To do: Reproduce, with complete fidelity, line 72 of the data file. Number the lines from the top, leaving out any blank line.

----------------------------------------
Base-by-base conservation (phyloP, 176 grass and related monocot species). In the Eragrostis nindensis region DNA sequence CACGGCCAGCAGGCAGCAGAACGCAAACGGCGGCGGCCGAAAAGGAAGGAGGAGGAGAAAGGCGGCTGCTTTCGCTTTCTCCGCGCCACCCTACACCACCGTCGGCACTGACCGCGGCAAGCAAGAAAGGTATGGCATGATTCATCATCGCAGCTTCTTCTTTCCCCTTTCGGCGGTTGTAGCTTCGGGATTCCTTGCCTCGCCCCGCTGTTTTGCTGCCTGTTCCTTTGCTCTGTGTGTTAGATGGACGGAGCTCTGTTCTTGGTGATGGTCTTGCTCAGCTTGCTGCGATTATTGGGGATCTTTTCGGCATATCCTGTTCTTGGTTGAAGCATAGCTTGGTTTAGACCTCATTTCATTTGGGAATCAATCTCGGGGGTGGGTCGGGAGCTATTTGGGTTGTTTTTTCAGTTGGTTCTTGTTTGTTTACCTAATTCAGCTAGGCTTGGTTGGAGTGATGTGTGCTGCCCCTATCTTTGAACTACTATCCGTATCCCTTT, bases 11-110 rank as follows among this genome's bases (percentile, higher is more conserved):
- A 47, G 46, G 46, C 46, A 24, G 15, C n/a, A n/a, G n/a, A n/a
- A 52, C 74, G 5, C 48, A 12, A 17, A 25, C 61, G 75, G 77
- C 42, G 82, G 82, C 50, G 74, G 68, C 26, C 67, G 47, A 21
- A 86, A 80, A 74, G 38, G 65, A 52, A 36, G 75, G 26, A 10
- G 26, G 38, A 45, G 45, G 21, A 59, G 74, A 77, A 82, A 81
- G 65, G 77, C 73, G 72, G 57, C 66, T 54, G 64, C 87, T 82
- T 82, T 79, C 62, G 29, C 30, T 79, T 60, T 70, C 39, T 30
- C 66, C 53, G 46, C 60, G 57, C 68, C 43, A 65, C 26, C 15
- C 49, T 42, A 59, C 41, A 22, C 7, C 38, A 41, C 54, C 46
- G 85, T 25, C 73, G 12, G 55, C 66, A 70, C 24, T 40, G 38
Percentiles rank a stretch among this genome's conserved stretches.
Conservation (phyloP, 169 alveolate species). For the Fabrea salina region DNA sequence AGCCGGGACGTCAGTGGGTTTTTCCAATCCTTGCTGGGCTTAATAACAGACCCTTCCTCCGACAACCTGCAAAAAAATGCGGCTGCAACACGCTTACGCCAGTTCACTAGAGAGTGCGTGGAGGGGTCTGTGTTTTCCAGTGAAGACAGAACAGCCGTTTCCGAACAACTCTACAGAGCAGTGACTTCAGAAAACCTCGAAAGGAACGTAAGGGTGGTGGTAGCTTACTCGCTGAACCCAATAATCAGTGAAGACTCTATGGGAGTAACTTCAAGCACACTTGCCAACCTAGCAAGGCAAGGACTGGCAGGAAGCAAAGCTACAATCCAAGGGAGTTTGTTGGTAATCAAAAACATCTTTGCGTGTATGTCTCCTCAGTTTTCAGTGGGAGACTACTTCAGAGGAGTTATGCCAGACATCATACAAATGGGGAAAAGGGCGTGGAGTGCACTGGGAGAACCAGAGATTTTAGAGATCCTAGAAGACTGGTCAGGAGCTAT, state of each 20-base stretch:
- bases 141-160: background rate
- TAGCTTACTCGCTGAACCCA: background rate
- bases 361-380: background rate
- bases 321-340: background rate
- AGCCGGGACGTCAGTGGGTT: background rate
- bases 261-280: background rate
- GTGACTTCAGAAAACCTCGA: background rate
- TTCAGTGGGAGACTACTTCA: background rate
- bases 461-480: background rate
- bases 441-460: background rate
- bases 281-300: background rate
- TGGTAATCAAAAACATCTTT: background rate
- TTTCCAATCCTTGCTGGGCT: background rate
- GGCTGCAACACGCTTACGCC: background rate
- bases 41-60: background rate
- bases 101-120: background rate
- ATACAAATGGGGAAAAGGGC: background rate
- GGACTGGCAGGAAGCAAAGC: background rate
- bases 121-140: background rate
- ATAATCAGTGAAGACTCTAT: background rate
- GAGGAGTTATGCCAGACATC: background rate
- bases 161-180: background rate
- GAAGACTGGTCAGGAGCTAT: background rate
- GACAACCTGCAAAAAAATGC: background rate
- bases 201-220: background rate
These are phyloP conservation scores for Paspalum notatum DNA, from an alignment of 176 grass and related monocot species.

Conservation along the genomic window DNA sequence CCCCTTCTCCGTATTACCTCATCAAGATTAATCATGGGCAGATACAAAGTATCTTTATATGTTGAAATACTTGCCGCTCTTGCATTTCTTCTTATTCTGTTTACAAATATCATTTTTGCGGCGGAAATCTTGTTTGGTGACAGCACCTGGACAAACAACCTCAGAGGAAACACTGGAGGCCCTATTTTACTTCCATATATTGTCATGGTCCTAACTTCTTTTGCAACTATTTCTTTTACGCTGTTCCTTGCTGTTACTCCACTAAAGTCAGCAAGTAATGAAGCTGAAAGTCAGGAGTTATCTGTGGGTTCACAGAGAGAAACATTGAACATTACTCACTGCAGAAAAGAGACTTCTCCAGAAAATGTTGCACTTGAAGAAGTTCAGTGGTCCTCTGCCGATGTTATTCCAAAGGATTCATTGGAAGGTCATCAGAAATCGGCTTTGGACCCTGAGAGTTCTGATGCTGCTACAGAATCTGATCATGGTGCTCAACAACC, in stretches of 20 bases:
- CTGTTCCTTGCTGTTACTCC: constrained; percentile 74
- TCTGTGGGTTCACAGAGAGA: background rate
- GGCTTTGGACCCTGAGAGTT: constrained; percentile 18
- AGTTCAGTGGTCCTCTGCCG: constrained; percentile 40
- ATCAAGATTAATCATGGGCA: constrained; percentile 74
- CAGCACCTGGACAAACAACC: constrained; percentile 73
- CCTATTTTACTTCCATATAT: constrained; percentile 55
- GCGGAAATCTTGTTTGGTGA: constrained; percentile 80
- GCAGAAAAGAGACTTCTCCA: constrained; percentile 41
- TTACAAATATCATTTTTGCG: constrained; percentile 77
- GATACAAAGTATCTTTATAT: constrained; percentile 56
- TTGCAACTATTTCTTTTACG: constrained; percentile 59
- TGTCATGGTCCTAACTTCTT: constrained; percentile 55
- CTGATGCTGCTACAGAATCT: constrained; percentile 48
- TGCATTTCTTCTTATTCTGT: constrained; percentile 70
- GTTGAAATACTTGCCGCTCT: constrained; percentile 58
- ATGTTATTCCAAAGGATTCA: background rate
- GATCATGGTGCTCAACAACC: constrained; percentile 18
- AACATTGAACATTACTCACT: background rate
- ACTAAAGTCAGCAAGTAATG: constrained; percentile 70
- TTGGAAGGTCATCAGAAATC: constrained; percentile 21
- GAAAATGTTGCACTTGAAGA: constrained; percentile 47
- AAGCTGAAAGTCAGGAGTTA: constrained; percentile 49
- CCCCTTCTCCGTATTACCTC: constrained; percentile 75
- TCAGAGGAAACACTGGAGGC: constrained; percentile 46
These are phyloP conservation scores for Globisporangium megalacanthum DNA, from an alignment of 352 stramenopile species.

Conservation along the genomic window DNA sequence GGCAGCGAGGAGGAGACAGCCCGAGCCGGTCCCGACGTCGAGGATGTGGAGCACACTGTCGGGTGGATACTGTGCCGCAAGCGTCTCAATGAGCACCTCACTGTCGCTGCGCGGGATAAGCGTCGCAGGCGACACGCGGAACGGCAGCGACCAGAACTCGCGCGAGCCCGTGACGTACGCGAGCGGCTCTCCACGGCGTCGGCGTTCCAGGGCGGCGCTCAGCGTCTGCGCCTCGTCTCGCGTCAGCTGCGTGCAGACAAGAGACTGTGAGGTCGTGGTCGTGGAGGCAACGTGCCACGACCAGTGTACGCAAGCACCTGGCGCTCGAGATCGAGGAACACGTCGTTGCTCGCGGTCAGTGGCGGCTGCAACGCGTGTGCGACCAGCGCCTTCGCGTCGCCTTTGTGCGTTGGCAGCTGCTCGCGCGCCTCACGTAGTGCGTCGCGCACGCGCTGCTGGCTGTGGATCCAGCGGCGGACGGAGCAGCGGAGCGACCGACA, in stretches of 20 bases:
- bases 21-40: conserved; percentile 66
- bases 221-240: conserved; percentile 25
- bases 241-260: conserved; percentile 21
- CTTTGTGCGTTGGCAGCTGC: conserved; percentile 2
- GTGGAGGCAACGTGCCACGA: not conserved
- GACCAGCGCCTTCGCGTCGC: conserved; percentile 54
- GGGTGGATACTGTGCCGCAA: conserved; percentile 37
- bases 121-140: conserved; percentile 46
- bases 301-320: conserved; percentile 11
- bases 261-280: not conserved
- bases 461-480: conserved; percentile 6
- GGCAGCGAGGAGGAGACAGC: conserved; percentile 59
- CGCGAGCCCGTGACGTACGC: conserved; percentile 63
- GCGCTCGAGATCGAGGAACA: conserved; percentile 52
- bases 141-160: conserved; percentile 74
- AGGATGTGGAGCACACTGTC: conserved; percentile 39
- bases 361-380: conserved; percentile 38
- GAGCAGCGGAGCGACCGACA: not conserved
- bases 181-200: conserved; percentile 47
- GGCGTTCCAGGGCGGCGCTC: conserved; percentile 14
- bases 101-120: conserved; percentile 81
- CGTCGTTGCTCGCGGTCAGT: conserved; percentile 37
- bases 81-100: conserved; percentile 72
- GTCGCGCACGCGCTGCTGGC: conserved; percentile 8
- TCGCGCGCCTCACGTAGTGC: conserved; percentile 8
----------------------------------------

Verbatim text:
- GTGGAGGCAACGTGCCACGA: not conserved